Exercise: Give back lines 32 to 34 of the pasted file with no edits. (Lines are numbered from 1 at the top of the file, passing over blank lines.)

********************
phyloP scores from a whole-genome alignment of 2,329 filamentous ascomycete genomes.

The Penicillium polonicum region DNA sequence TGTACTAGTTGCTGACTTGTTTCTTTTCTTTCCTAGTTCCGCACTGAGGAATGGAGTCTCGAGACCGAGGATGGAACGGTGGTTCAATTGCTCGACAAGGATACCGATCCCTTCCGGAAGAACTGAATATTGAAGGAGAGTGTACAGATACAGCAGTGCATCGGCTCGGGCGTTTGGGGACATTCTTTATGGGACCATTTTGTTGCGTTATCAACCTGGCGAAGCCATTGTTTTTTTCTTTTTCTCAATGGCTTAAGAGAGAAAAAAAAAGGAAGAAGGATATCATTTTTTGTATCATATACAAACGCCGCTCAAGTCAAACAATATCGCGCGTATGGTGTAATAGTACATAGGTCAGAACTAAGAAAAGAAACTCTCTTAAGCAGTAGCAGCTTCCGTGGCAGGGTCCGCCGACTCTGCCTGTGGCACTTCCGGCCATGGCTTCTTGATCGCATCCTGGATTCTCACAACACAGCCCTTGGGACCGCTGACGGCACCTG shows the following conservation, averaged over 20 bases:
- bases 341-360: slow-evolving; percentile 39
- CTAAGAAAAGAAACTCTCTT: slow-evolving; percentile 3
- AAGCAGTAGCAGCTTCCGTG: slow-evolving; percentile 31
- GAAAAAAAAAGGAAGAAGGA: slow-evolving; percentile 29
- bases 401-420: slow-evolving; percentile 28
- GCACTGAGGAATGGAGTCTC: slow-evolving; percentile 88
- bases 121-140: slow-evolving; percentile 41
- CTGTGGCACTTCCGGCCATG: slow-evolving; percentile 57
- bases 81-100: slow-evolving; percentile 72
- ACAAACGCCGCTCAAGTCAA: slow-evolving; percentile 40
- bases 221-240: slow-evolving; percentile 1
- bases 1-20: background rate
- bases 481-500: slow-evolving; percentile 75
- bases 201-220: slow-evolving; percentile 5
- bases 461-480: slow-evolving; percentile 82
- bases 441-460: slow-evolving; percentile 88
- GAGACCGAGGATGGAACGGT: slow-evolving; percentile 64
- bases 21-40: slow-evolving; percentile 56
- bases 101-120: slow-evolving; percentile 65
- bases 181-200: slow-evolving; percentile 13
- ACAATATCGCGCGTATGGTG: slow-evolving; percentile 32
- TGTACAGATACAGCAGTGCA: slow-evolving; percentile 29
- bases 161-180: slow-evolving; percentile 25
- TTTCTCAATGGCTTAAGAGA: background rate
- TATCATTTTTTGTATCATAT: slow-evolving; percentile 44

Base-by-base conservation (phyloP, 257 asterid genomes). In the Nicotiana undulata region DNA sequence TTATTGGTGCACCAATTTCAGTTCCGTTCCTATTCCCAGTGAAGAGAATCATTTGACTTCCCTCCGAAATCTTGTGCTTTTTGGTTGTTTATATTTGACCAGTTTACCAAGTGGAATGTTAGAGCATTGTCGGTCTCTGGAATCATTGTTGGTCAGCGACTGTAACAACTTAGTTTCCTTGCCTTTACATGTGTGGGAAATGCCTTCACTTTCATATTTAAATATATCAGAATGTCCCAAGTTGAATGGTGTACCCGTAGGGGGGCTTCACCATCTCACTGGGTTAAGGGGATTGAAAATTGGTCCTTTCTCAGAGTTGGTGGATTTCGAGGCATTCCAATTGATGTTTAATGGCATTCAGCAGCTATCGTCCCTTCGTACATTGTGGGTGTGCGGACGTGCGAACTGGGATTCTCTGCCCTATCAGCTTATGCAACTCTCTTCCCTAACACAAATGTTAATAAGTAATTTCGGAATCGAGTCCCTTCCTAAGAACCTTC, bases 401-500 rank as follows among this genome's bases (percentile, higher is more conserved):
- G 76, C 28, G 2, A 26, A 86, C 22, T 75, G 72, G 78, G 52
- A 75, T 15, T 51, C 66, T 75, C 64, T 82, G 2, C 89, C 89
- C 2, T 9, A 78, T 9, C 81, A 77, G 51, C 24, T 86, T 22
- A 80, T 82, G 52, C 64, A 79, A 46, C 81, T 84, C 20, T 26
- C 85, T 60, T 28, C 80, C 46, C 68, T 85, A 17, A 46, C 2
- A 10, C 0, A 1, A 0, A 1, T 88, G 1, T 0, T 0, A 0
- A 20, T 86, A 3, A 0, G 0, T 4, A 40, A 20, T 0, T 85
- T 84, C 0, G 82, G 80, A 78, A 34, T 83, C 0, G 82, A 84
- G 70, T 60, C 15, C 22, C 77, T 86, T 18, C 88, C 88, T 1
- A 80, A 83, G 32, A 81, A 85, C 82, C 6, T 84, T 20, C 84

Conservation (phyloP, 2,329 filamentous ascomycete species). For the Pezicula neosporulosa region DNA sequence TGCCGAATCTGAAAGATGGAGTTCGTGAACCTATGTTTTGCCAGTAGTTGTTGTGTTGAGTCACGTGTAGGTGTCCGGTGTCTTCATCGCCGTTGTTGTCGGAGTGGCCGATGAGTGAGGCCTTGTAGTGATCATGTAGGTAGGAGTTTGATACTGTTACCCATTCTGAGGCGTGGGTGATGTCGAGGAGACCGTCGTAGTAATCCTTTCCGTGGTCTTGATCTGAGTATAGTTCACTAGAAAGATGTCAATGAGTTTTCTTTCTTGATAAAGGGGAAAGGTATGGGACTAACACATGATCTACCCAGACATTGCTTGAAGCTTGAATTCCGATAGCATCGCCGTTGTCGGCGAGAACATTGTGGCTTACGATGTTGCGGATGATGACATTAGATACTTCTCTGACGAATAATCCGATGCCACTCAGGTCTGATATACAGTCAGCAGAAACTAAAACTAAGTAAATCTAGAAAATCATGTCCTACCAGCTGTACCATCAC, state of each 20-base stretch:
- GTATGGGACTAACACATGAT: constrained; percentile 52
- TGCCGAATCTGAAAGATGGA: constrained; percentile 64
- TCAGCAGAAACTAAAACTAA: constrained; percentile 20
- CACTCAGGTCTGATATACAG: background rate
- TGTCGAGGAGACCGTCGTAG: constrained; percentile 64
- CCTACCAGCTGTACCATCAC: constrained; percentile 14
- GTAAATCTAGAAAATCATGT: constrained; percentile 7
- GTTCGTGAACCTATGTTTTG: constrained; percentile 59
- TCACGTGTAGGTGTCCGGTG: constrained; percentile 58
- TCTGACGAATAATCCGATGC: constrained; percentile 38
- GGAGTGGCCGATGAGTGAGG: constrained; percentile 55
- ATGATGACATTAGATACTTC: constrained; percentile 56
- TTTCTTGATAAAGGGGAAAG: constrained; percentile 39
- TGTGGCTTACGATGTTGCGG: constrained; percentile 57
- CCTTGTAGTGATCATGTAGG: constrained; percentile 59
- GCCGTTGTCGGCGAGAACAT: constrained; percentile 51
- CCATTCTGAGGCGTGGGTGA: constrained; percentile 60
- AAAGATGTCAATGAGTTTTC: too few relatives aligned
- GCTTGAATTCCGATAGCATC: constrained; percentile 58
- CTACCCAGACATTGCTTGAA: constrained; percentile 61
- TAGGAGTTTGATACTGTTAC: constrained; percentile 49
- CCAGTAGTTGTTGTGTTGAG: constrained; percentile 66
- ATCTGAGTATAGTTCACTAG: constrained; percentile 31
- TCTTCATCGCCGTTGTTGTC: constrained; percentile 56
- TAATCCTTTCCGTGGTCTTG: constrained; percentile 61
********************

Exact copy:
- A 80, T 82, G 52, C 64, A 79, A 46, C 81, T 84, C 20, T 26
- C 85, T 60, T 28, C 80, C 46, C 68, T 85, A 17, A 46, C 2
- A 10, C 0, A 1, A 0, A 1, T 88, G 1, T 0, T 0, A 0